The best sources of vitamin K-1 are green leafy vegetables and vegetable oils. You’ll only get vitamin K-2 from animal-based foods. Chicken is the best source, with 12 micrograms of vitamin K-2 in the form of MK-4 in a 3-ounce serving of chicken breast. The same portion of ham has 8 micrograms, while beef and oysters supply 3 micrograms, and other types of fish have less than 1 microgram. One cup of whole milk has about 2 micrograms, while a 1-ounce serving of cheese contains less than 1 microgram. The recommended daily intake for total vitamin K is 90 micrograms daily for women and 120 micrograms for men.

    As we eat a lot of chicken, we’re good I think.

    It also looks like just eating your greens with good gut flora is enough for vegetarians.

    Then we’ve swapped to olive oil:

    Content and Dietary Reference Intakes
    Vitamin K is the most abundant vitamin in olive oil with 1 tbsp. or 13 g providing 10 percent daily value of vitamin K, based upon a 2,000 calorie diet, according to Calorie Lab. For more clarification, a teaspoon of olive oil provides 3.4 percent daily value of vitamin K and a cup provides 162.5 percent. The Institute of Medicine recommends 120 mcg and 90 mcg of vitamin K per day for adult men and women, respectively. Adolescents and teenagers ages 9 to 18 should consume 60 to 75 micrograms per day and children ages 1 to 8 should consume 30 to 55 mcg. Infants up to one year of age need between 2 and 2.5 mcg per day.

    Since we’re not eating a half cup of O.O. / day, those greens still matter.

    OK, all the more reason to get the garden greens going early. The O.O. and stored meats will carry us for at least 6 weeks, maybe 2 months. By then I’ll have some early greens. Hopefully by then it is all over anyway.

    Oh, and it looks like turning stored beans into bean sprouts can get vit-K too:

    1 cup of bean sprouts has approximately 34.3 mcg of vitamin K. Source:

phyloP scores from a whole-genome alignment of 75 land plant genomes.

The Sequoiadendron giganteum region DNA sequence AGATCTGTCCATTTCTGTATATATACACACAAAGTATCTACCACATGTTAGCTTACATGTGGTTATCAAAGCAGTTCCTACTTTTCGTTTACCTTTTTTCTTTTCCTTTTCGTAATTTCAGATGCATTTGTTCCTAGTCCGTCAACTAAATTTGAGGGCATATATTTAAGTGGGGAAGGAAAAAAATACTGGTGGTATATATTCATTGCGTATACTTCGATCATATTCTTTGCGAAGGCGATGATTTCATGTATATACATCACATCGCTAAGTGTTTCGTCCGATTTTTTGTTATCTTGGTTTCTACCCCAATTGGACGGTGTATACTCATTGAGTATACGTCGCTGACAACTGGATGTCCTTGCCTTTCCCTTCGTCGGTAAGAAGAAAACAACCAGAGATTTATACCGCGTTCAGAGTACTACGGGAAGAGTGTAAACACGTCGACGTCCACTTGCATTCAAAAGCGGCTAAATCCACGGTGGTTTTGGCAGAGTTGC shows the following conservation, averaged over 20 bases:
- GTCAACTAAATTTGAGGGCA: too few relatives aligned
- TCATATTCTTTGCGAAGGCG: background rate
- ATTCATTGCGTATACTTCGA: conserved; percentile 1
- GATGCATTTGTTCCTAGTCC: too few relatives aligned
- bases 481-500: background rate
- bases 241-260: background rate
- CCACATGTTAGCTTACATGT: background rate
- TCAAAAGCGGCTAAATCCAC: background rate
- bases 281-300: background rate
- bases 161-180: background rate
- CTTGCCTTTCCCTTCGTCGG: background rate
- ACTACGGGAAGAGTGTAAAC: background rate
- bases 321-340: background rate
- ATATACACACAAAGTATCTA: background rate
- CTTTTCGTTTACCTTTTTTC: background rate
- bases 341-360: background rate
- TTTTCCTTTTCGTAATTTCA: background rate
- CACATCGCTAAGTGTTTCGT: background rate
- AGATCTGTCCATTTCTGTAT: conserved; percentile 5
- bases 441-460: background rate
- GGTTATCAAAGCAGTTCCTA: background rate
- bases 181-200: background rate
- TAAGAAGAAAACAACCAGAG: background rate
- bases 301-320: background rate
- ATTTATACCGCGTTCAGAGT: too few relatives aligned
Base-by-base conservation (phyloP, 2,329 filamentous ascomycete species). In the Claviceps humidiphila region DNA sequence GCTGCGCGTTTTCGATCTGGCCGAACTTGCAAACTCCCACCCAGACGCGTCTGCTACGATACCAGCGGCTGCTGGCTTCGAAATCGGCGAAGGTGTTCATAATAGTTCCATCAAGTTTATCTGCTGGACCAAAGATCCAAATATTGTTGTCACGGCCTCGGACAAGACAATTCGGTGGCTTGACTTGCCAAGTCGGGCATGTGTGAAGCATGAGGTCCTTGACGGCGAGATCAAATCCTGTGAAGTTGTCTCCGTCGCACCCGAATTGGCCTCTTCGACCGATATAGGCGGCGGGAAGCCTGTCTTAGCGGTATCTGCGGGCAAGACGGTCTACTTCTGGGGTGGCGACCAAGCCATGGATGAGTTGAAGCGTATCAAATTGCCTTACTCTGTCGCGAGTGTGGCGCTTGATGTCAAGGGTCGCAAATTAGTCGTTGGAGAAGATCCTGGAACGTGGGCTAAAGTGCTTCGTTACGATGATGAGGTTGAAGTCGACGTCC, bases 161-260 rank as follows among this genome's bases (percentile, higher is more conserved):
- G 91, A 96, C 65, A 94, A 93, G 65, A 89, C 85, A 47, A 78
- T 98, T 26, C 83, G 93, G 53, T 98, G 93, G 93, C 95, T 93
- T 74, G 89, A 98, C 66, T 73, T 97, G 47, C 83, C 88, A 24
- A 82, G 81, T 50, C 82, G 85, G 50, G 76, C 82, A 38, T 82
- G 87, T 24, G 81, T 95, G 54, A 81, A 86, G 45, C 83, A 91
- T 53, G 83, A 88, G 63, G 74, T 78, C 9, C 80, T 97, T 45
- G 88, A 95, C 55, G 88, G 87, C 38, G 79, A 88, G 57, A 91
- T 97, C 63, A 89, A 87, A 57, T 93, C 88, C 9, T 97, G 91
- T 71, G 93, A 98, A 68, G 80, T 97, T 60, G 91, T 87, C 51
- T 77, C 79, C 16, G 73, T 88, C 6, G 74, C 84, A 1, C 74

6. Geoff Cruickshank says:

    There’s a Dutch study somewhere which persuaded me to take the mk7 form of menaquinone for artery health, at 90 micrograms per day. I can see references to it online but not the whole thing for some reason. Anyway at the time I read it I came to the conclusion that if supplementing with vitamin d should definitely add k2.

  7. E.M.Smith says:


    There’s a bit of schizoid behavior in what I’ve read so far. You make it in your body AND adding K2 to the diet helps / fixes some issues.

    It may be like some other things where you can make some, but not always ideal level.

  8. Geoff Cruickshank says:

    Yes, it did seem rather confused. Lots of discussion of mk4 v mk7 etc. I was particularly interested at the time, having had a small stroke, having rather high cholesterol and not tolerating statins, so I was looking for anything that improved CAD type illnesses. Since then I also changed my diet to much less carbs, grow my own veges, and seem much healthier. But living at 42S take vitD 6 months of the year along with 90mcg k2, and vitC and magnesium. I find that I can’t go near a doctor, as it just starts the whole statin discussion over again every time I do. They’re relentless. Then they want to use some other thing which is not a statin but will reduce your cholesterol. And you google it and find there is no support for any positive outcome re CAD. So I blunder along without the benefit of medical advice.

  9. Geoff Cruickshank says:

    CVD rather than CAD. Was thinking ‘arterial’.

  10. E.M.Smith says: